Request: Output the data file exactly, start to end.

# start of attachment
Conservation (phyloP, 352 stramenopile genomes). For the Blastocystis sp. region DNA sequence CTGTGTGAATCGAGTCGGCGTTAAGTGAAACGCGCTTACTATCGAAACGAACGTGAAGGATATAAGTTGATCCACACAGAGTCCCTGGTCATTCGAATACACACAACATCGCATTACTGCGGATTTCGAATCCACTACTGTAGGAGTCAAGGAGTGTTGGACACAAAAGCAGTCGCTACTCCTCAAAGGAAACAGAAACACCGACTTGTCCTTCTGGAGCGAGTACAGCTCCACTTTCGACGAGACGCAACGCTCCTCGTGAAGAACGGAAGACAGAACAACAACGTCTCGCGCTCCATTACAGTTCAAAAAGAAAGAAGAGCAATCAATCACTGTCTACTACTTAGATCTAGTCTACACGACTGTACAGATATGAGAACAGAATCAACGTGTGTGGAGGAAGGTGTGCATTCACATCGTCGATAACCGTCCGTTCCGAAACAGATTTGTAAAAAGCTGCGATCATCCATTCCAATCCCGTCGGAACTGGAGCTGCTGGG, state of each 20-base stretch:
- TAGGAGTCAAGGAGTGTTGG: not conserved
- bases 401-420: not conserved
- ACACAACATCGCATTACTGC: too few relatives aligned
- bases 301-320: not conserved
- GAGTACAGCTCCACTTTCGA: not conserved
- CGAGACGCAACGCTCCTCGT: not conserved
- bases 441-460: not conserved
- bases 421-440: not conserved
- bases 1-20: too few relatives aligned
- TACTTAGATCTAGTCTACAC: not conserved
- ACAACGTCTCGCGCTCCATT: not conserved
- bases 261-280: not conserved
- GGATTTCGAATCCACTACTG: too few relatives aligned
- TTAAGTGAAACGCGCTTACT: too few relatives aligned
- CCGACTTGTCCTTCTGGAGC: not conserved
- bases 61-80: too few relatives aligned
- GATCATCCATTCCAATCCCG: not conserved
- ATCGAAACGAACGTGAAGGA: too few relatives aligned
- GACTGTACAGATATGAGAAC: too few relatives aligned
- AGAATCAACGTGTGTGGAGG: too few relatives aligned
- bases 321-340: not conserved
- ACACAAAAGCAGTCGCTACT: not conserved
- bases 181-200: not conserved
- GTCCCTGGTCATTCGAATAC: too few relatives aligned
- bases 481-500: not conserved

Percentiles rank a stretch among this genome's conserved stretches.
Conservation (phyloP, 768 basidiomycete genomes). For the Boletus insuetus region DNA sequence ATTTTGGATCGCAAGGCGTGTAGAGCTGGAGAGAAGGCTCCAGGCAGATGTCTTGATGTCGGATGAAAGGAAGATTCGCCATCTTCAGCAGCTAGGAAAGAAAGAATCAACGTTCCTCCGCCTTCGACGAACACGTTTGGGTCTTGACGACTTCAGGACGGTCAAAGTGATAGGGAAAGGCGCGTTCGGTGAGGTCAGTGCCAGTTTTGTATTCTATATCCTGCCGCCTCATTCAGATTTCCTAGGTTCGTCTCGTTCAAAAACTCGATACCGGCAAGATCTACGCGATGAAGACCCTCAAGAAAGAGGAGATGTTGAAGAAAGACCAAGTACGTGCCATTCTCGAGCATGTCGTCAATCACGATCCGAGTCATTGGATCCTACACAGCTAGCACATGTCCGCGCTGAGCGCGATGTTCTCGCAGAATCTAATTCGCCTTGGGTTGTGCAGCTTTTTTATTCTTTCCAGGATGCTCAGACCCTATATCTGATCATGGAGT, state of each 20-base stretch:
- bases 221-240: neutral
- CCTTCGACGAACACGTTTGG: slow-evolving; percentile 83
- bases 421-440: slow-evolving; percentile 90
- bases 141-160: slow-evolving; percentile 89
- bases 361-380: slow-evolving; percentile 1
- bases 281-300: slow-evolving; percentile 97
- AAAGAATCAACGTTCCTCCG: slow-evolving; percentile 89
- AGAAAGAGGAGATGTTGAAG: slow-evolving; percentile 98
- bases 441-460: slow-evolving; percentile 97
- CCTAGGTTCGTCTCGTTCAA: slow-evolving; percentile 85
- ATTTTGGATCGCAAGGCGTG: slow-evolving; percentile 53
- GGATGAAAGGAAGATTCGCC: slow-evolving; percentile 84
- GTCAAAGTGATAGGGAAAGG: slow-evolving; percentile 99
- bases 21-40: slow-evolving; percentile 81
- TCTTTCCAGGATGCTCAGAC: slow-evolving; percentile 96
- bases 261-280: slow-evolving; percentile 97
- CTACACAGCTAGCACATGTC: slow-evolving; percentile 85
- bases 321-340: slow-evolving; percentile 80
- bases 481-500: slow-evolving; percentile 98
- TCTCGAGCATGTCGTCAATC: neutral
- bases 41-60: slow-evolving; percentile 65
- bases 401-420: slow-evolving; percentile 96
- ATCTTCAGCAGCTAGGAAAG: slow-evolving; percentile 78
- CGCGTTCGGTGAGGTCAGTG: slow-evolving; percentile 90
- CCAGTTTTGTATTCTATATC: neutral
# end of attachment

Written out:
Conservation (phyloP, 352 stramenopile genomes). For the Blastocystis sp. region DNA sequence CTGTGTGAATCGAGTCGGCGTTAAGTGAAACGCGCTTACTATCGAAACGAACGTGAAGGATATAAGTTGATCCACACAGAGTCCCTGGTCATTCGAATACACACAACATCGCATTACTGCGGATTTCGAATCCACTACTGTAGGAGTCAAGGAGTGTTGGACACAAAAGCAGTCGCTACTCCTCAAAGGAAACAGAAACACCGACTTGTCCTTCTGGAGCGAGTACAGCTCCACTTTCGACGAGACGCAACGCTCCTCGTGAAGAACGGAAGACAGAACAACAACGTCTCGCGCTCCATTACAGTTCAAAAAGAAAGAAGAGCAATCAATCACTGTCTACTACTTAGATCTAGTCTACACGACTGTACAGATATGAGAACAGAATCAACGTGTGTGGAGGAAGGTGTGCATTCACATCGTCGATAACCGTCCGTTCCGAAACAGATTTGTAAAAAGCTGCGATCATCCATTCCAATCCCGTCGGAACTGGAGCTGCTGGG, state of each 20-base stretch:
- TAGGAGTCAAGGAGTGTTGG: not conserved
- bases 401-420: not conserved
- ACACAACATCGCATTACTGC: too few relatives aligned
- bases 301-320: not conserved
- GAGTACAGCTCCACTTTCGA: not conserved
- CGAGACGCAACGCTCCTCGT: not conserved
- bases 441-460: not conserved
- bases 421-440: not conserved
- bases 1-20: too few relatives aligned
- TACTTAGATCTAGTCTACAC: not conserved
- ACAACGTCTCGCGCTCCATT: not conserved
- bases 261-280: not conserved
- GGATTTCGAATCCACTACTG: too few relatives aligned
- TTAAGTGAAACGCGCTTACT: too few relatives aligned
- CCGACTTGTCCTTCTGGAGC: not conserved
- bases 61-80: too few relatives aligned
- GATCATCCATTCCAATCCCG: not conserved
- ATCGAAACGAACGTGAAGGA: too few relatives aligned
- GACTGTACAGATATGAGAAC: too few relatives aligned
- AGAATCAACGTGTGTGGAGG: too few relatives aligned
- bases 321-340: not conserved
- ACACAAAAGCAGTCGCTACT: not conserved
- bases 181-200: not conserved
- GTCCCTGGTCATTCGAATAC: too few relatives aligned
- bases 481-500: not conserved

Percentiles rank a stretch among this genome's conserved stretches.
Conservation (phyloP, 768 basidiomycete genomes). For the Boletus insuetus region DNA sequence ATTTTGGATCGCAAGGCGTGTAGAGCTGGAGAGAAGGCTCCAGGCAGATGTCTTGATGTCGGATGAAAGGAAGATTCGCCATCTTCAGCAGCTAGGAAAGAAAGAATCAACGTTCCTCCGCCTTCGACGAACACGTTTGGGTCTTGACGACTTCAGGACGGTCAAAGTGATAGGGAAAGGCGCGTTCGGTGAGGTCAGTGCCAGTTTTGTATTCTATATCCTGCCGCCTCATTCAGATTTCCTAGGTTCGTCTCGTTCAAAAACTCGATACCGGCAAGATCTACGCGATGAAGACCCTCAAGAAAGAGGAGATGTTGAAGAAAGACCAAGTACGTGCCATTCTCGAGCATGTCGTCAATCACGATCCGAGTCATTGGATCCTACACAGCTAGCACATGTCCGCGCTGAGCGCGATGTTCTCGCAGAATCTAATTCGCCTTGGGTTGTGCAGCTTTTTTATTCTTTCCAGGATGCTCAGACCCTATATCTGATCATGGAGT, state of each 20-base stretch:
- bases 221-240: neutral
- CCTTCGACGAACACGTTTGG: slow-evolving; percentile 83
- bases 421-440: slow-evolving; percentile 90
- bases 141-160: slow-evolving; percentile 89
- bases 361-380: slow-evolving; percentile 1
- bases 281-300: slow-evolving; percentile 97
- AAAGAATCAACGTTCCTCCG: slow-evolving; percentile 89
- AGAAAGAGGAGATGTTGAAG: slow-evolving; percentile 98
- bases 441-460: slow-evolving; percentile 97
- CCTAGGTTCGTCTCGTTCAA: slow-evolving; percentile 85
- ATTTTGGATCGCAAGGCGTG: slow-evolving; percentile 53
- GGATGAAAGGAAGATTCGCC: slow-evolving; percentile 84
- GTCAAAGTGATAGGGAAAGG: slow-evolving; percentile 99
- bases 21-40: slow-evolving; percentile 81
- TCTTTCCAGGATGCTCAGAC: slow-evolving; percentile 96
- bases 261-280: slow-evolving; percentile 97
- CTACACAGCTAGCACATGTC: slow-evolving; percentile 85
- bases 321-340: slow-evolving; percentile 80
- bases 481-500: slow-evolving; percentile 98
- TCTCGAGCATGTCGTCAATC: neutral
- bases 41-60: slow-evolving; percentile 65
- bases 401-420: slow-evolving; percentile 96
- ATCTTCAGCAGCTAGGAAAG: slow-evolving; percentile 78
- CGCGTTCGGTGAGGTCAGTG: slow-evolving; percentile 90
- CCAGTTTTGTATTCTATATC: neutral